by William Skink
While Montana burns the state’s fiscal situation is turning into its own version of a dumpster fire. Will there be a special session to deal with the cataclysmic budget cuts triggered by Senate Bill 261 made worse by the cost of dealing with a state on fire?
The cost of fighting fires will get a lot of attention, which makes sense. Republicans and Democrats breathe the same air, as do their constituents, so the need to fund the state’s effort to respond to wild fire will be a top priority.
What won’t get a lot of attention is the hot air Steve Bullock expelled in order to placate his party ahead of the disastrous SB 261 compromise they allowed to pass with nary a peep of concern.
Without the attention from Logicosity (Buyer’s Remorse Part I, Part II and Part III) I would have no idea how stragetically incompetent the Bullock administration was during this year’s legislative session. Here’s a snippet from Part I:
In the final days of the 2017 legislative session, Governor Bullock and his crew convened a low-profile meeting of legislative D’s to line up support for an end-of-session “deal.”
Senate Bill 261 (SB 261) was a central topic. The chief executive assured the assembled at worst the bill would trigger only the first two levels (of four) of cuts called for in the proposed legislation.
Level 1 and Level 2 and that’s all, he said.
With that assurance, the D dutifully rolled over and let the bill pass. A short time late, Bullock affixed his signature.
After the session was over, and all four levels of cuts were triggered, lowly service providers were suddenly blindsided by news of the chainsaw about to enact havoc on their budgets. By then it was too late, Bullock had already signed SB 261 into law.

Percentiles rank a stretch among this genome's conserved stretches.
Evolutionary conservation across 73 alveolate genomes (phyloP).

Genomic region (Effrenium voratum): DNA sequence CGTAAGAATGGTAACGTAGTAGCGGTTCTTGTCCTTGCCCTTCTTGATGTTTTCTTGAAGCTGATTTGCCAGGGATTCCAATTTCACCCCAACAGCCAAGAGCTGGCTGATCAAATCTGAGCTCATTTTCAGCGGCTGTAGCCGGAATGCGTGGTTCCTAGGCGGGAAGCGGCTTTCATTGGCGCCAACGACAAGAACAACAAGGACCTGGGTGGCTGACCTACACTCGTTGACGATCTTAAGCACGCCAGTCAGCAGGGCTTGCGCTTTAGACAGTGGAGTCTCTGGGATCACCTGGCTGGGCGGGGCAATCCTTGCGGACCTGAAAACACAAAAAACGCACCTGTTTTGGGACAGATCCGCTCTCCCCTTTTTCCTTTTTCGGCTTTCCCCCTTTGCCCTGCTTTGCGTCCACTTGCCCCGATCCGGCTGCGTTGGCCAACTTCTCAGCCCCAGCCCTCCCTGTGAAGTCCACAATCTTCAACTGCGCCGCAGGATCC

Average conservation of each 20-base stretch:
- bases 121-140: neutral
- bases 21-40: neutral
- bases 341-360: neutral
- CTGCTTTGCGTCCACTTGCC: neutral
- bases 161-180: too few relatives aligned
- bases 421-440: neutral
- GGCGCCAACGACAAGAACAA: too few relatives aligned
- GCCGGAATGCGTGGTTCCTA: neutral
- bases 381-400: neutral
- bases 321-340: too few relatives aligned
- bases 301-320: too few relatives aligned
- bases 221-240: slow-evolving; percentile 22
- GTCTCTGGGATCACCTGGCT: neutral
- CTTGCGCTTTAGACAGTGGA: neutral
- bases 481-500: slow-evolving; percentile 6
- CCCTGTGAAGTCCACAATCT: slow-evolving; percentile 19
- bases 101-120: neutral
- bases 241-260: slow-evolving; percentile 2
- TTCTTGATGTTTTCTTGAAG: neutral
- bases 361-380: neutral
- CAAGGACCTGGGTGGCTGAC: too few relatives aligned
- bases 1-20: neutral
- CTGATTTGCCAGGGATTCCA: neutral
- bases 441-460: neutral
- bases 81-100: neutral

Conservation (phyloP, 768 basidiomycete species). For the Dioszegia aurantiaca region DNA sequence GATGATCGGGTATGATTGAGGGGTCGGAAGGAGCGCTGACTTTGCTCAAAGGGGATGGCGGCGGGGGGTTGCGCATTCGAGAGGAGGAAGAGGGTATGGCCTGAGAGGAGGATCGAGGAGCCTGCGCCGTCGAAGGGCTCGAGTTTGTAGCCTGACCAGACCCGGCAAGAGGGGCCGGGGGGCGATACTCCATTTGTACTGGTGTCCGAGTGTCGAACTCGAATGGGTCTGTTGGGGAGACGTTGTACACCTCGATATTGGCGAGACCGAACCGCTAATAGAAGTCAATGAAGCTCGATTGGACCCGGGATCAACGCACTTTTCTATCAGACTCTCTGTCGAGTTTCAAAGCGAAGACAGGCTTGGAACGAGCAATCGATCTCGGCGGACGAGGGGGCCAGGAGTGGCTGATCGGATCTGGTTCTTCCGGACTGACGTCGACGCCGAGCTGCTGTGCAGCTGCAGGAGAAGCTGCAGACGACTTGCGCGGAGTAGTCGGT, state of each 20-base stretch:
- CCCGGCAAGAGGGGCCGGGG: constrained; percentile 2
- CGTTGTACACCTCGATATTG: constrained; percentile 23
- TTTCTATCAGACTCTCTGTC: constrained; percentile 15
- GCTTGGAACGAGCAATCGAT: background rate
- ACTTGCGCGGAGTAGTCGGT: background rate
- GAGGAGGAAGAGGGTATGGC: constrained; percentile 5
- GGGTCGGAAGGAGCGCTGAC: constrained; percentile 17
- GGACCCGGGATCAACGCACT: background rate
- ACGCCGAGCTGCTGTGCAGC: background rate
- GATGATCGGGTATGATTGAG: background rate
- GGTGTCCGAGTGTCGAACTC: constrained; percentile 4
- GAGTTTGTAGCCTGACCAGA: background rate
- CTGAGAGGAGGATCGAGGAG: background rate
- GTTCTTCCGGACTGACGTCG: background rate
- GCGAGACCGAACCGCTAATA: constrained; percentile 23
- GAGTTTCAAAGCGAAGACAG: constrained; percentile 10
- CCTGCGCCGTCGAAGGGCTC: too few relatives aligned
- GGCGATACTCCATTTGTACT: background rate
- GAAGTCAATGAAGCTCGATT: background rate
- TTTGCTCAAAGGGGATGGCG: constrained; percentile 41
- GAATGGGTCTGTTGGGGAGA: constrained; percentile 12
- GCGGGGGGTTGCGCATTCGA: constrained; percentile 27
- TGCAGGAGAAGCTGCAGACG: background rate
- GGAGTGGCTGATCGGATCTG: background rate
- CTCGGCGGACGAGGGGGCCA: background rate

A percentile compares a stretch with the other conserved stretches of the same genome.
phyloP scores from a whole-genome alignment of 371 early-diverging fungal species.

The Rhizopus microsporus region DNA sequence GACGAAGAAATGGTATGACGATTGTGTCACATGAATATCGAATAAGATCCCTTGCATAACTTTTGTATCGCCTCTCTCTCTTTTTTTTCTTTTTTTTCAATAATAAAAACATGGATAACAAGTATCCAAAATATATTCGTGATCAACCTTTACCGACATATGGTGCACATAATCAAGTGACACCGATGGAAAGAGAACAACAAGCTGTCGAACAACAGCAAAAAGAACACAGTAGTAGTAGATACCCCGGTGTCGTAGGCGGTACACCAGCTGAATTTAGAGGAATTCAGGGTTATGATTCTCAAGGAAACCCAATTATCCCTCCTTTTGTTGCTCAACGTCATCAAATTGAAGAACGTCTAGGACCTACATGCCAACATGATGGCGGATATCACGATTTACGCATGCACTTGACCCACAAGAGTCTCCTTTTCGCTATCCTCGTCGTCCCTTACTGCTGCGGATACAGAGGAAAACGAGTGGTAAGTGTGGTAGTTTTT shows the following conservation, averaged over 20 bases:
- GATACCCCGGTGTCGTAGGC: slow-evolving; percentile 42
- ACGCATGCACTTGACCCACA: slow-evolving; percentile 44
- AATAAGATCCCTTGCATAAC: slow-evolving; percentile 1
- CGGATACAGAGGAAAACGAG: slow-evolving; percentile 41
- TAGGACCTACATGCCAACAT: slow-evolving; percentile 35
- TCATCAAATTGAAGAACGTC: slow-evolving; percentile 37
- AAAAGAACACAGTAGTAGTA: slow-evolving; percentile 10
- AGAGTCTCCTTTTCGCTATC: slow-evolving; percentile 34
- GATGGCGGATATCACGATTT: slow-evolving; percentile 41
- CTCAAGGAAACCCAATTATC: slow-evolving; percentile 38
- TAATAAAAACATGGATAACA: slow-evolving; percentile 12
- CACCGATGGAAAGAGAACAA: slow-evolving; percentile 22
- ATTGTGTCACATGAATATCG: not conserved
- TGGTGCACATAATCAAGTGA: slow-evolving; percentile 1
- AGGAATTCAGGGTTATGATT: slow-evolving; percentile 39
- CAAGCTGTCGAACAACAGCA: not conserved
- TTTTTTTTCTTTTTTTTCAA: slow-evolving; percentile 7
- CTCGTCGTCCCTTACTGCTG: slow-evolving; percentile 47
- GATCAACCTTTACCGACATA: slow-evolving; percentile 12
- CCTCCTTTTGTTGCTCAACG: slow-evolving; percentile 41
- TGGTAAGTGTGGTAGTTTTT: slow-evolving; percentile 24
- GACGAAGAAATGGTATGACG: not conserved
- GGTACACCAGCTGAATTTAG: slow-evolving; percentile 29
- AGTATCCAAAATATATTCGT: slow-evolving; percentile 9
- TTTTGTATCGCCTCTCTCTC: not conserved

Montana’s many destructive fires producing real smoke will also produce a smoke screen for Montana’s economic woes. The story that won’t be told is how loyal Democrats allowed their Governor, Steve Bullock, to create a budget time bomb in collusion with Montana Republicans that is now blowing up the critical services so many vulnerable Montanans rely on.
If there is a special session, what leverage does Bullock have left? I’m sure the State’s ability to fight fires will have an attentive audience, since anyone who requires breathing to live will probably be curious about what can be done to keep our air from being unhealthy, but what about all the people impacted by the cuts Montana Democrats let pass without a fight?
Will Montana Democrats simply blame Republicans, hoping the real story of how SB 261 became law stays contained to blogs hardly anyone reads, or will they do the right thing and acknowledge they got taken for a ride?